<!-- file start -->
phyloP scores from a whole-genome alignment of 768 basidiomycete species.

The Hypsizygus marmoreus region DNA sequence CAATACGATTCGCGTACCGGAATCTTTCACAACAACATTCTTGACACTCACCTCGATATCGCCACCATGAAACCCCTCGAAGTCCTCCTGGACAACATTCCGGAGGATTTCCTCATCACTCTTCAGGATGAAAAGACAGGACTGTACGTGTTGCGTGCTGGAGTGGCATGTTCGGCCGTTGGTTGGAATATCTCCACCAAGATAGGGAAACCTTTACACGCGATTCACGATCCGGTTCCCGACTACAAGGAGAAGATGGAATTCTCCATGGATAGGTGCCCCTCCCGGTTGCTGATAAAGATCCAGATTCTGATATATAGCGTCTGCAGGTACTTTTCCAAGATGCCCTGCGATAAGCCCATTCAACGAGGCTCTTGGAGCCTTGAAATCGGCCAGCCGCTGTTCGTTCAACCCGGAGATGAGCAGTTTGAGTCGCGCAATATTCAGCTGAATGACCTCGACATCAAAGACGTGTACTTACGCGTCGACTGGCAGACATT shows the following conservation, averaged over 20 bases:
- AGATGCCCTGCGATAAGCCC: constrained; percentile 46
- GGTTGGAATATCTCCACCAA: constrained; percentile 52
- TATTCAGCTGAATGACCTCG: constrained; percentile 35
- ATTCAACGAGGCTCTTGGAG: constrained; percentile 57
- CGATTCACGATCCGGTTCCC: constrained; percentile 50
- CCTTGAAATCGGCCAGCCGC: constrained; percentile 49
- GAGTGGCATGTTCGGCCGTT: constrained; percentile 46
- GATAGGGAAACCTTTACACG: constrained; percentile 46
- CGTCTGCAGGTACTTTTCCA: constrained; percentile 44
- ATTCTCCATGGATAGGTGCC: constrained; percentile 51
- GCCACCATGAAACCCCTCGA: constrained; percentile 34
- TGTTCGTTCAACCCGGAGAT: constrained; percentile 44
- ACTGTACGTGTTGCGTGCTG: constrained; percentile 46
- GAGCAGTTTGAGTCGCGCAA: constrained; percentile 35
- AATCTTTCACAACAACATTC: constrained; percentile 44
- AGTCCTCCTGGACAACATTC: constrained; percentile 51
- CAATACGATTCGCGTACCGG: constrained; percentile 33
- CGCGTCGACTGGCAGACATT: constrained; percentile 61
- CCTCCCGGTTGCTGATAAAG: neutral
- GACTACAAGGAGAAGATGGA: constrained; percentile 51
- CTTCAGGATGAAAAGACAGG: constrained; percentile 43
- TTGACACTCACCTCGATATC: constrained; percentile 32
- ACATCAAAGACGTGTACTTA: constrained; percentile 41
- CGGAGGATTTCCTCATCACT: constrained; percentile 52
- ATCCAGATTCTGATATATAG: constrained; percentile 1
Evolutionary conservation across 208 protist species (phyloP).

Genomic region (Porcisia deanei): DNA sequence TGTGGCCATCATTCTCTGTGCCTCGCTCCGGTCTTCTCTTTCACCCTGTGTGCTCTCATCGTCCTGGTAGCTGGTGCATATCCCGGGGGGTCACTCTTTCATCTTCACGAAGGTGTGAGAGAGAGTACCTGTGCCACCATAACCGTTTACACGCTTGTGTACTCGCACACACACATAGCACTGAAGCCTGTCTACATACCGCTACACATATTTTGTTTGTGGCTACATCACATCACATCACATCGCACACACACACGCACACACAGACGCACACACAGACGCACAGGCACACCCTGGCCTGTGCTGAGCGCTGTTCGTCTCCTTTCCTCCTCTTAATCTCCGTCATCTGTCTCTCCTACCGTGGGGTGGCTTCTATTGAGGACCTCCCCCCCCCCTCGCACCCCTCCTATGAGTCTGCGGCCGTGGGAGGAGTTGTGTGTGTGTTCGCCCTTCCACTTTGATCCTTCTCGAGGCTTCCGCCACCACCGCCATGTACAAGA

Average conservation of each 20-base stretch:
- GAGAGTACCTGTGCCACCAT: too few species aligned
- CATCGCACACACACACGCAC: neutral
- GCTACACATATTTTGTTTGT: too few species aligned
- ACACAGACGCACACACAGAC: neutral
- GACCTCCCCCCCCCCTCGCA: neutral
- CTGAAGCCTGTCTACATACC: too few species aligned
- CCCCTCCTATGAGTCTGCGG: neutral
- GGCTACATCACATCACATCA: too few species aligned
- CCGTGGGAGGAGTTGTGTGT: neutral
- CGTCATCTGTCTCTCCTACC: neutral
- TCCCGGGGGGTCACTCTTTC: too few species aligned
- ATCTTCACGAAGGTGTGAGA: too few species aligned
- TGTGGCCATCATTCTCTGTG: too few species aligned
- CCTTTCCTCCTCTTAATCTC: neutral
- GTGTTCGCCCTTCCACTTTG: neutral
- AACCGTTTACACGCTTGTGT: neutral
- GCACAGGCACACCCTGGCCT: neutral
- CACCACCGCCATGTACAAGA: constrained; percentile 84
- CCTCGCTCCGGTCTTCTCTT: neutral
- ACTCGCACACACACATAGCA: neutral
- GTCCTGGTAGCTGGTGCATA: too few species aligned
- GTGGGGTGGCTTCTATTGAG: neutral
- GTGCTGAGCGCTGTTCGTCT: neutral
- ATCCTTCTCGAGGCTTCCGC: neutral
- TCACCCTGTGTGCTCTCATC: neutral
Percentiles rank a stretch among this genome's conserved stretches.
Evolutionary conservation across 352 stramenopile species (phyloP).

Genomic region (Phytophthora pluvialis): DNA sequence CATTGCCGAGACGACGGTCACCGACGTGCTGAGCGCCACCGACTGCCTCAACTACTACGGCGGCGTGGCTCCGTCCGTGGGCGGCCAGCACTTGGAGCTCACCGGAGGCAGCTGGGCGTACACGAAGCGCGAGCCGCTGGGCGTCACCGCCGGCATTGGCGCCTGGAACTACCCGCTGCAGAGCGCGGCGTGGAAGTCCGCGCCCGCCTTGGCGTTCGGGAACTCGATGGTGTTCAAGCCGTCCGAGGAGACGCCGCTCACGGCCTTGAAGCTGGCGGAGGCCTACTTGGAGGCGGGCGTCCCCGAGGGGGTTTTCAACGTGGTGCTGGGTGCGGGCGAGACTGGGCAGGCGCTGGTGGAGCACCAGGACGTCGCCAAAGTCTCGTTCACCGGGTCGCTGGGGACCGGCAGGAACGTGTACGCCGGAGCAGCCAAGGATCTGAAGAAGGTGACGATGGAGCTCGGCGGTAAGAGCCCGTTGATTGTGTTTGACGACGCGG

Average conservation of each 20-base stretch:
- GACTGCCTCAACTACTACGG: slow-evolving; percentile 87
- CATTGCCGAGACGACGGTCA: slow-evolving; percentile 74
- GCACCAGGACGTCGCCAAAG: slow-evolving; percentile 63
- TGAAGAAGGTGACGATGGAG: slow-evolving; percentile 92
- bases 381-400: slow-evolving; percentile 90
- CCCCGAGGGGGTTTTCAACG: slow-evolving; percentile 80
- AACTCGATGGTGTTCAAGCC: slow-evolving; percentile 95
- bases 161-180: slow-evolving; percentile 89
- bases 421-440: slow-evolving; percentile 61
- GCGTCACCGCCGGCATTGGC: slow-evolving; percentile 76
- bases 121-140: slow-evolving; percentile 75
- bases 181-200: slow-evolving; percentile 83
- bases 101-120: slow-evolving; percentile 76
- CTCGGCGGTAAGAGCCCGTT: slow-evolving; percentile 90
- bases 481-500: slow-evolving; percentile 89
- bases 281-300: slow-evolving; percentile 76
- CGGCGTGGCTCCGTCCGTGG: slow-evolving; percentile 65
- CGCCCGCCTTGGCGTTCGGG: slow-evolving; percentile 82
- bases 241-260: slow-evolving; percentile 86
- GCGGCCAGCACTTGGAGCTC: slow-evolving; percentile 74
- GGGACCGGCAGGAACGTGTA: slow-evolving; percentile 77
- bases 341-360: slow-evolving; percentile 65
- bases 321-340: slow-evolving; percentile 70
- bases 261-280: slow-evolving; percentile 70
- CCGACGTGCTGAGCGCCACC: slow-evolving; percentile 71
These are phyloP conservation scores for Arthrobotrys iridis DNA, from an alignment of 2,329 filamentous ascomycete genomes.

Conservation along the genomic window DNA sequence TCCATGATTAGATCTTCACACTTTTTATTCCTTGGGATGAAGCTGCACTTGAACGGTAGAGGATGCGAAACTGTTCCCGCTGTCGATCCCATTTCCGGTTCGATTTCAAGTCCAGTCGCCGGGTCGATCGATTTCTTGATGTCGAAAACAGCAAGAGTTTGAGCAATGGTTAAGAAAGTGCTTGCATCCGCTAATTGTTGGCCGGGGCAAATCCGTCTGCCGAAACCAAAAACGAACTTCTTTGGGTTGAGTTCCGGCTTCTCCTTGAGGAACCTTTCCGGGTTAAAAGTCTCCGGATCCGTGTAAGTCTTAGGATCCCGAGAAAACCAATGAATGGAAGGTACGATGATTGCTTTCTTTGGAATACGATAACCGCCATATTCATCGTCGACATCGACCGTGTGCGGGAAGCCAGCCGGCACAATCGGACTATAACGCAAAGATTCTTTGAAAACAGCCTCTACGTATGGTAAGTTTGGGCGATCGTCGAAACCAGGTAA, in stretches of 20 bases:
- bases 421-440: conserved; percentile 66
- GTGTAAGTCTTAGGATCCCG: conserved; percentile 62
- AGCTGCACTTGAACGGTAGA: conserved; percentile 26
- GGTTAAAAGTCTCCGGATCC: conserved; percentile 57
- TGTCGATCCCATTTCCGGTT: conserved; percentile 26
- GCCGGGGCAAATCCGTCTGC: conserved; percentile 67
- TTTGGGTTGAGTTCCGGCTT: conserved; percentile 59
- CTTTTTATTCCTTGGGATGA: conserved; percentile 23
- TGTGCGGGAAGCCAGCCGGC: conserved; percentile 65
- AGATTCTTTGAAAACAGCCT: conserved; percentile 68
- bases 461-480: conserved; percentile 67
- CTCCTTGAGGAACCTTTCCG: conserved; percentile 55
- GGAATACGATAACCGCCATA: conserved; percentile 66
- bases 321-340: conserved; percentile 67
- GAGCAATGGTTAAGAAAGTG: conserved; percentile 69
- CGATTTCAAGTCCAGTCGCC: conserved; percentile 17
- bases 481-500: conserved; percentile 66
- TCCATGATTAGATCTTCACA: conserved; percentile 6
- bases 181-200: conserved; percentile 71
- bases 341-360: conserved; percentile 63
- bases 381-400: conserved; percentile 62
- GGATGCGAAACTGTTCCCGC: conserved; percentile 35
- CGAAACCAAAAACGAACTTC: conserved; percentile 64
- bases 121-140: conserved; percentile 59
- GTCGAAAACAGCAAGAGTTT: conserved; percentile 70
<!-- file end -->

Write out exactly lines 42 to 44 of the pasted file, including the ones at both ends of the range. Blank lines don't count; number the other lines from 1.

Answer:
- ATCTTCACGAAGGTGTGAGA: too few species aligned
- TGTGGCCATCATTCTCTGTG: too few species aligned
- CCTTTCCTCCTCTTAATCTC: neutral